Jonson’s kisses are ‘favours’ (l. 2). ‘Wealthy sums’ (l. 6) seems to imply the ‘kisses’ are of a monetary nature. But, again, ‘favours’ are not a debt and no repayment attaches to such.

Also, I note Catullus’ “Lesbia” is an alias. Apuleius gave four such examples in *Apologia 10*:

Catullus’ alias Lesbia : real name Clodia
Ticida’s Perilla : Metella
Propertius’ Cynthia : Hostia
Tibullus’ Delia : Plania

It has been noted that all these aliases are metrical matches with the real names.

Possibly Jonson’s ‘Celia’ was a metrical match as well??

Interestingly, in *Return From Parnassus* (f.p. 1606), Gullio’s mistress is Lesbia. And, Gullio gets Ingenioso to impersonate Lesbia. It has been noted that Gullio = Southampton and Ingenioso = Nashe.

Also, Marston writes in his *Scourge of Villanie* (1599) re Shakespeare: “If ere you heard him courting Lesbias eyes”.

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A New Date for Marlowe’s Faustus

An example of how the Book of Common Prayer (BCP) may work in plays:

Consider Marlowe’s Faustus (1604)…

R. M. Cornelius (Christopher Marlowe’s Use of the Bible, 1984) notes the friar’s dirge “Cursed be he that stole away his Holiness’ meat from the table …” is an allusion to Deut 27:15-19: “Cursed be the man that …”.

Interestingly, the BCP’s ‘A Commination Against Sinners’ also contains a reading from Deut 27:15-26, i.e. “the general sentences of God’s cursing against impenitent sinners”. We know said Commination is heard on the First Day of Lent (Ash Wednesday).

The friars sing their dirge on St. Peter’s Day (per the 1616Q, the feast actually celebrates St. Peter’s chair) which occurs on Feb 22nd. Question: Why is the friars’ dirge so similar to the ‘Commination Against Sinners’? Does Marlowe intend his audience to recognize such?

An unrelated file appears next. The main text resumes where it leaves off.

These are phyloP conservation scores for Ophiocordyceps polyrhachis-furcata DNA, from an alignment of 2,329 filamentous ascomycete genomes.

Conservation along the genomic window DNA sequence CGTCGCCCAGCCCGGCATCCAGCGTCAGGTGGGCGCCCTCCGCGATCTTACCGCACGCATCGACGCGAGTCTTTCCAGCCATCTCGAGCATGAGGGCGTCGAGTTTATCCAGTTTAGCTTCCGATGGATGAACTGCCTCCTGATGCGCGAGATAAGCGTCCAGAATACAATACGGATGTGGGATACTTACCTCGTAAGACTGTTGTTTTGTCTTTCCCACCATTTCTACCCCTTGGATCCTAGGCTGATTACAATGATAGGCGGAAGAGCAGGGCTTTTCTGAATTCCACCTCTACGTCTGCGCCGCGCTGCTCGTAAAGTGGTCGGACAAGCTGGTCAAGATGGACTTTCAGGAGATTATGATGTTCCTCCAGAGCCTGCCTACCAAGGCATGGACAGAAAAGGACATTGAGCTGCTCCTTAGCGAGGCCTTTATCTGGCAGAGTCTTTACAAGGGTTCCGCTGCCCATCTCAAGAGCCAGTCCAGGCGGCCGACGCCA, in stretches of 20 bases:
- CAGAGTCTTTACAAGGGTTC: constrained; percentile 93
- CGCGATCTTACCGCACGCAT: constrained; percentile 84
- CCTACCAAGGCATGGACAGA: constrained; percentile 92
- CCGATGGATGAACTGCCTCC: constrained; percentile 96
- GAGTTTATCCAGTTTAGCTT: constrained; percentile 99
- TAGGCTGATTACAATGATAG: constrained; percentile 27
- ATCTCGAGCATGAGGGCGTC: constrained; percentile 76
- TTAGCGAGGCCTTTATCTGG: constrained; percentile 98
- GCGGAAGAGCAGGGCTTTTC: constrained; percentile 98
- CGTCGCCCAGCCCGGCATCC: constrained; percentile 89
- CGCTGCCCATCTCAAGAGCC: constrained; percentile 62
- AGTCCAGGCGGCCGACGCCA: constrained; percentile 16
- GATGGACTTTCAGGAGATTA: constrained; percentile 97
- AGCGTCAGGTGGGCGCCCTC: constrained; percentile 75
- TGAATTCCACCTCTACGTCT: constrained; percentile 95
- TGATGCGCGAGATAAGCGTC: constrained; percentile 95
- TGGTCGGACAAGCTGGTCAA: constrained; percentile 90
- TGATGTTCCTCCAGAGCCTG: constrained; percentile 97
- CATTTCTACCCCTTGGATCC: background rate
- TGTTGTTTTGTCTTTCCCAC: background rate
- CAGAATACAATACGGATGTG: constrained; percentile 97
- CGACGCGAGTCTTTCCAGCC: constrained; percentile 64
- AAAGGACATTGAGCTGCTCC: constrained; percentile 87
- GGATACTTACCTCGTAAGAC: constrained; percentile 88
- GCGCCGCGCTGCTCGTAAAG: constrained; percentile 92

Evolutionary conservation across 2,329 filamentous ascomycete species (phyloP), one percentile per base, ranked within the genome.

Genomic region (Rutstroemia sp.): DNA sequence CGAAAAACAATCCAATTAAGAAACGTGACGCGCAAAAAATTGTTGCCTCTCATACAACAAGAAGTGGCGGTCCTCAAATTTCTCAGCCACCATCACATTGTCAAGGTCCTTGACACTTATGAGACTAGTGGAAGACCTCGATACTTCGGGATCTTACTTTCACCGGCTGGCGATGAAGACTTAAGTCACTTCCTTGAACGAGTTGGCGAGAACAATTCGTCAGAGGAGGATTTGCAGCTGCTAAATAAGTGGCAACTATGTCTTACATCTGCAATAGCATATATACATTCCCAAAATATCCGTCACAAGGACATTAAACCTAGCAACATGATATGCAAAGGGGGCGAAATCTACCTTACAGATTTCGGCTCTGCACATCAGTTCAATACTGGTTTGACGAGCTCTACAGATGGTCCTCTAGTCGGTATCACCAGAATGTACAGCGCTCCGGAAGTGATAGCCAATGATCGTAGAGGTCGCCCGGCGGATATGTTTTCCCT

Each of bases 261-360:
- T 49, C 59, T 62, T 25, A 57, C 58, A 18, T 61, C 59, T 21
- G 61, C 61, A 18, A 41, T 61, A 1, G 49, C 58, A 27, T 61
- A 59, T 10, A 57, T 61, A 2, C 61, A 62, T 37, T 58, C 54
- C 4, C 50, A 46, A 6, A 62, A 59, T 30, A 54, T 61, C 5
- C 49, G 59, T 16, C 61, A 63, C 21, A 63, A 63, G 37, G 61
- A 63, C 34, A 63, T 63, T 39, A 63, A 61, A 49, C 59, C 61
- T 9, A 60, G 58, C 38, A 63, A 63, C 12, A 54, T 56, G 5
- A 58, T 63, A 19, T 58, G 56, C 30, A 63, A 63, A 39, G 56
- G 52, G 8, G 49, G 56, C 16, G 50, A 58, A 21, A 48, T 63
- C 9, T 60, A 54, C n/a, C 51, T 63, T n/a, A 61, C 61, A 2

So why does Faustus snatch the Pope’s plate of meat on St. Peter’s Day (a feast day)? Because in the year 1604, Feb 22nd (Roman feast day) is a meat-less Feb 22nd First Day of Lent in England. Surely, Marlowe’s audiences would have gotten that joke!! Funny!!

Of course, Marlowe dies in 1593 so a joke based on the year 1604 doesn’t work, now does it, nevermind the fact that Feb 22nd in England is actually March 3rd in Rome per the Gregorian calendar.

But if we stay w/in Marlowe’s lifetime, in 1589 the First Day of Lent occurs on Feb 12th in England (which would be Feb 22nd in Rome based on the Gregorian calendar). It should be noted both Feb 12th (Julian) and Feb 22nd (Gregorian) occur on a Wednesday giving us a Roman Feb 22nd (Gregorian) feast day vs. an English Feb 12th (Julian) meat-less day which justifies Faustus’ removal of the Pope’s meat. Hilarious!!

The above should be seen as an example of how the BCP calendar (as well as the calendar change) can work in plays and perhaps how it may offer a composition date. Perhaps Marlowe’s Faustus was written closer to 1589.

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Manwich Monday??

Like, hey… I bought a Manwich can last week and got it out last Friday night to cook up some yummy Manwiches… but WTF?? The label said “Manwich Monday”. BUT is was FRIDAY… Not MONDAY. So I went back to the store and went through every can on the shelf and guess what?? NO “Manwich Friday” cans. So I tooted over to three more stores and still NO “Manwich Friday” cans. WTF Hunt’s?? So now it’s Monday and guess what?? I don’t want Manwiches today.

https://www.amazon.com/review/R3BNJS4REHRFJN/ref=cm_cr_rdp_perm?ie=UTF8&ASIN=B00BTWYQDU